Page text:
Iris Xie: So we’re now past 2012 “End of the Mayan Calendar” bangers and into 2019 “Global Warming, Rise of Fascism, and the Fall of Late Crisis Capitalism” power ballads, huh? I find this song cute lyric-wise, because true, there is a lot going wrong outside in the world right now, and reaching out for reassurance from your loved ones is really important in troubling times like these. But those calls for intimacy are paired with an empty, bombastic beat that lessens the impact of these sentiments, and turns a “Walk Me Home” into a great song for a commercial, prime for well-edited uplifting footage to help support anxiety-induced purchasing habits. Alexa! Give me a song for the end of the world, please.

Edward Okulicz: Pink has quietly put together a career that puts her among the very top echelon of pop stars, as if her music narrowcasts loudly to her fans and lets her fly under the critical radar. I mean, have you met a Pink stan? Outside one of her concerts, they’re pretty quiet. What I’m getting at is that this is her worst ever lead single, being like Nate Ruess decided to write a country song and then Pink agreed to release it because nobody else would, but the album will still sell in massive numbers (despite its appalling name: Hurts 2B Human), so none of this matters. I’m not one of her biggest fans, but this one just doesn’t sound like her somehow.

Will Adams: There’s a world of difference between “Fucking Perfect” and this, despite being cut from the same inspiro-stomp cloth. Part of this is context — the “be yourself” anthems of the early ’10s have now become the “everything sucks” dirges of today, in this case rendered as blandly as “there’s so much wrong going on outside” — but most of it is Jack Antonoff. Once again, he tries to augment his mostly gray palette with “interesting” flourishes that just sound wrong: here, deep synthesized voices going “mmm-bluhh.” Pink more than most other pop acts has been able to sell this type of otherwise schmaltzy uplift, but with material as bland as she’s been given, even she’s beginning to sound cynical.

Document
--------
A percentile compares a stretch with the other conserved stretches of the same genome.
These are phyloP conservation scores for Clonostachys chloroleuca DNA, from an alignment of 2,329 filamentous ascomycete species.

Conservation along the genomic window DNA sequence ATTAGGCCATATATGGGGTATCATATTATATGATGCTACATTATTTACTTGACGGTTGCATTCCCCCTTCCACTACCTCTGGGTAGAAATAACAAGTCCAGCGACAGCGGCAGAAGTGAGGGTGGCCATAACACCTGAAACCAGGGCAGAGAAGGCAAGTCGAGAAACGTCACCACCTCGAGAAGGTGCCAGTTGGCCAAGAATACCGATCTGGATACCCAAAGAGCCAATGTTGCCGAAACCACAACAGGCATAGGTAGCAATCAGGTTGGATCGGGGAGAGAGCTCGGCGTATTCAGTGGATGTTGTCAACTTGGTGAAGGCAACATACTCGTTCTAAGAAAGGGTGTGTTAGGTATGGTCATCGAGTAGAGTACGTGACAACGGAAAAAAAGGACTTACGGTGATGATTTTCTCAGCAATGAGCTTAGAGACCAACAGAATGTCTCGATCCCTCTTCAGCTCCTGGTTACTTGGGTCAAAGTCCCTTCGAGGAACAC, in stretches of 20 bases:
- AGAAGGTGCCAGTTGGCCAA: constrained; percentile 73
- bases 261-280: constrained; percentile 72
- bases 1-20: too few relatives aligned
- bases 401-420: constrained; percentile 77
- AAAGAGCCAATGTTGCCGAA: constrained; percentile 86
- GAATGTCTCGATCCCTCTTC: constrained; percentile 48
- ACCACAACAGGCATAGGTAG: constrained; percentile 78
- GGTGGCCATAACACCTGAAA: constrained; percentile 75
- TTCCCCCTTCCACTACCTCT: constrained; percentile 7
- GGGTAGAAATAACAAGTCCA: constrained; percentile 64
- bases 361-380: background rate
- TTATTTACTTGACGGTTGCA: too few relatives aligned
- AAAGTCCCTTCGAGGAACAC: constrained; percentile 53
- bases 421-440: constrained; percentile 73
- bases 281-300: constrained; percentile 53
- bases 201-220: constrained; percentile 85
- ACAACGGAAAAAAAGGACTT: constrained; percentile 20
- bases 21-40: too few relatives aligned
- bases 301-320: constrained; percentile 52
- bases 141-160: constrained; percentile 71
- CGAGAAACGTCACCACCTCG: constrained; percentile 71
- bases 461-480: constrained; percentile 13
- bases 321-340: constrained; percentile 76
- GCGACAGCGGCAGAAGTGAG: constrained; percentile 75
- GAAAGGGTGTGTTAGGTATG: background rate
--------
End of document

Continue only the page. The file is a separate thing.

Scott Mildenhall: Pink’s place as the pop artist most likely to deploy a power ballad this decade has been a blessing. Who else could have released “Try” or “Just Give Me a Reason” and pulled them off with such aplomb? OK, Nate Ruess for the latter, but it feels somewhat that with “Walk Me Home,” he may have been less a help than a hindrance. Pink’s last thinly veiled allusion to The State Of Things was a rallying cry, but this time she sounds worn down, and not like on “Try.” When she performed this to open her ahistorical medley at the BRITs, it felt like a damp squib. Halfway ballad, halfway power ballad, and effectively neither, it’s weighed down by a fun.ny clomp.

Reader average: [3.66] (3 votes)

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One Response to “Pink – Walk Me Home”

  1. the specific speech synthesizer I had in mind was the one west of loathing uses for the el vibrato stuff, but couldn’t find which one that was